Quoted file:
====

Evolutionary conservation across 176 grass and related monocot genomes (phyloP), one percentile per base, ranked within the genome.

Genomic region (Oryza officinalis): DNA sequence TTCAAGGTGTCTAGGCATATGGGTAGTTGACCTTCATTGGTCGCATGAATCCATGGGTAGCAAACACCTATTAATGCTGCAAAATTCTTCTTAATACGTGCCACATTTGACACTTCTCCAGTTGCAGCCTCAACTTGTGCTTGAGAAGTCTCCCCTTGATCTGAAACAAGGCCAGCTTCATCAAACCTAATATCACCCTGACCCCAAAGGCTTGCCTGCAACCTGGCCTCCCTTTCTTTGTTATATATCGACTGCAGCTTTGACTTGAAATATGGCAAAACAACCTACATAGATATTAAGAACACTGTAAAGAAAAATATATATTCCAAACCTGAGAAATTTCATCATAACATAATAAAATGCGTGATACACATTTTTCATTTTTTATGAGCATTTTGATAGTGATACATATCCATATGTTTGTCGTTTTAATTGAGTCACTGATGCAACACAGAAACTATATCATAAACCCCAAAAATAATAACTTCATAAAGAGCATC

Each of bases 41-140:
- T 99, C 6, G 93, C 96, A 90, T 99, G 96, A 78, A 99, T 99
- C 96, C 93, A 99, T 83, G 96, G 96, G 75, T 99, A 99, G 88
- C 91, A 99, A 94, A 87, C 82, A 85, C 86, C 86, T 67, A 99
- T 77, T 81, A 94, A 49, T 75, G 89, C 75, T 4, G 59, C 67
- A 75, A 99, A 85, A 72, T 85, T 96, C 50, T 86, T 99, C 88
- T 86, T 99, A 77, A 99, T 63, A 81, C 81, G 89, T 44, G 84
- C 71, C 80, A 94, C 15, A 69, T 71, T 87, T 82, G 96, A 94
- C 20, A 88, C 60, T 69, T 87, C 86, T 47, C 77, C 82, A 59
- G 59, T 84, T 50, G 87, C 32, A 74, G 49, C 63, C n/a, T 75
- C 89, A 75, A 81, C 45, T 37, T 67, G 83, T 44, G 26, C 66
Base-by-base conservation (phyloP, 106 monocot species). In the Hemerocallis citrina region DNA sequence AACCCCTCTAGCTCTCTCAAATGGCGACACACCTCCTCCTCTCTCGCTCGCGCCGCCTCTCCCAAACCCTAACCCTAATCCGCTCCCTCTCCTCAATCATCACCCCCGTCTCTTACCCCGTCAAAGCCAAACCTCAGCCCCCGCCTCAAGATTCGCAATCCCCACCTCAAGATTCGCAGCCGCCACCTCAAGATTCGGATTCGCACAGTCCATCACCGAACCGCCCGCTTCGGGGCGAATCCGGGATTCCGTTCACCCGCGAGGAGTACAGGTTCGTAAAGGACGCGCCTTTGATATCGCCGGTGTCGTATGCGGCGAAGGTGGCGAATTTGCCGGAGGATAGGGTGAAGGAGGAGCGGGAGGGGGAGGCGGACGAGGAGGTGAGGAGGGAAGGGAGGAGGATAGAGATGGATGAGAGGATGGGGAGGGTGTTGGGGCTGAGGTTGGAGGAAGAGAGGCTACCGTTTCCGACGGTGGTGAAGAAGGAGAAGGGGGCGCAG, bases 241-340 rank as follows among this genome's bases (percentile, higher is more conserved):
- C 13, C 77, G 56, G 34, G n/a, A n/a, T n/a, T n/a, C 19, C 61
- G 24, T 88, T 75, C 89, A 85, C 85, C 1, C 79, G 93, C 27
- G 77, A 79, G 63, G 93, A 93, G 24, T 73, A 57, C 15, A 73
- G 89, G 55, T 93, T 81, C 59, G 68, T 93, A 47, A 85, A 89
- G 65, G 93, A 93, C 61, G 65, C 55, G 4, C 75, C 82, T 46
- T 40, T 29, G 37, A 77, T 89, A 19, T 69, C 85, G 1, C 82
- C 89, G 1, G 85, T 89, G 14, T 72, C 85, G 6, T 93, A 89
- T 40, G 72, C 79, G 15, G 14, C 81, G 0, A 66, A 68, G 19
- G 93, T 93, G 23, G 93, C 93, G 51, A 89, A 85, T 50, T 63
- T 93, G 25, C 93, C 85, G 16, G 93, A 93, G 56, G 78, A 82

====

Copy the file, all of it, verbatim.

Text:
Evolutionary conservation across 176 grass and related monocot genomes (phyloP), one percentile per base, ranked within the genome.

Genomic region (Oryza officinalis): DNA sequence TTCAAGGTGTCTAGGCATATGGGTAGTTGACCTTCATTGGTCGCATGAATCCATGGGTAGCAAACACCTATTAATGCTGCAAAATTCTTCTTAATACGTGCCACATTTGACACTTCTCCAGTTGCAGCCTCAACTTGTGCTTGAGAAGTCTCCCCTTGATCTGAAACAAGGCCAGCTTCATCAAACCTAATATCACCCTGACCCCAAAGGCTTGCCTGCAACCTGGCCTCCCTTTCTTTGTTATATATCGACTGCAGCTTTGACTTGAAATATGGCAAAACAACCTACATAGATATTAAGAACACTGTAAAGAAAAATATATATTCCAAACCTGAGAAATTTCATCATAACATAATAAAATGCGTGATACACATTTTTCATTTTTTATGAGCATTTTGATAGTGATACATATCCATATGTTTGTCGTTTTAATTGAGTCACTGATGCAACACAGAAACTATATCATAAACCCCAAAAATAATAACTTCATAAAGAGCATC

Each of bases 41-140:
- T 99, C 6, G 93, C 96, A 90, T 99, G 96, A 78, A 99, T 99
- C 96, C 93, A 99, T 83, G 96, G 96, G 75, T 99, A 99, G 88
- C 91, A 99, A 94, A 87, C 82, A 85, C 86, C 86, T 67, A 99
- T 77, T 81, A 94, A 49, T 75, G 89, C 75, T 4, G 59, C 67
- A 75, A 99, A 85, A 72, T 85, T 96, C 50, T 86, T 99, C 88
- T 86, T 99, A 77, A 99, T 63, A 81, C 81, G 89, T 44, G 84
- C 71, C 80, A 94, C 15, A 69, T 71, T 87, T 82, G 96, A 94
- C 20, A 88, C 60, T 69, T 87, C 86, T 47, C 77, C 82, A 59
- G 59, T 84, T 50, G 87, C 32, A 74, G 49, C 63, C n/a, T 75
- C 89, A 75, A 81, C 45, T 37, T 67, G 83, T 44, G 26, C 66
Base-by-base conservation (phyloP, 106 monocot species). In the Hemerocallis citrina region DNA sequence AACCCCTCTAGCTCTCTCAAATGGCGACACACCTCCTCCTCTCTCGCTCGCGCCGCCTCTCCCAAACCCTAACCCTAATCCGCTCCCTCTCCTCAATCATCACCCCCGTCTCTTACCCCGTCAAAGCCAAACCTCAGCCCCCGCCTCAAGATTCGCAATCCCCACCTCAAGATTCGCAGCCGCCACCTCAAGATTCGGATTCGCACAGTCCATCACCGAACCGCCCGCTTCGGGGCGAATCCGGGATTCCGTTCACCCGCGAGGAGTACAGGTTCGTAAAGGACGCGCCTTTGATATCGCCGGTGTCGTATGCGGCGAAGGTGGCGAATTTGCCGGAGGATAGGGTGAAGGAGGAGCGGGAGGGGGAGGCGGACGAGGAGGTGAGGAGGGAAGGGAGGAGGATAGAGATGGATGAGAGGATGGGGAGGGTGTTGGGGCTGAGGTTGGAGGAAGAGAGGCTACCGTTTCCGACGGTGGTGAAGAAGGAGAAGGGGGCGCAG, bases 241-340 rank as follows among this genome's bases (percentile, higher is more conserved):
- C 13, C 77, G 56, G 34, G n/a, A n/a, T n/a, T n/a, C 19, C 61
- G 24, T 88, T 75, C 89, A 85, C 85, C 1, C 79, G 93, C 27
- G 77, A 79, G 63, G 93, A 93, G 24, T 73, A 57, C 15, A 73
- G 89, G 55, T 93, T 81, C 59, G 68, T 93, A 47, A 85, A 89
- G 65, G 93, A 93, C 61, G 65, C 55, G 4, C 75, C 82, T 46
- T 40, T 29, G 37, A 77, T 89, A 19, T 69, C 85, G 1, C 82
- C 89, G 1, G 85, T 89, G 14, T 72, C 85, G 6, T 93, A 89
- T 40, G 72, C 79, G 15, G 14, C 81, G 0, A 66, A 68, G 19
- G 93, T 93, G 23, G 93, C 93, G 51, A 89, A 85, T 50, T 63
- T 93, G 25, C 93, C 85, G 16, G 93, A 93, G 56, G 78, A 82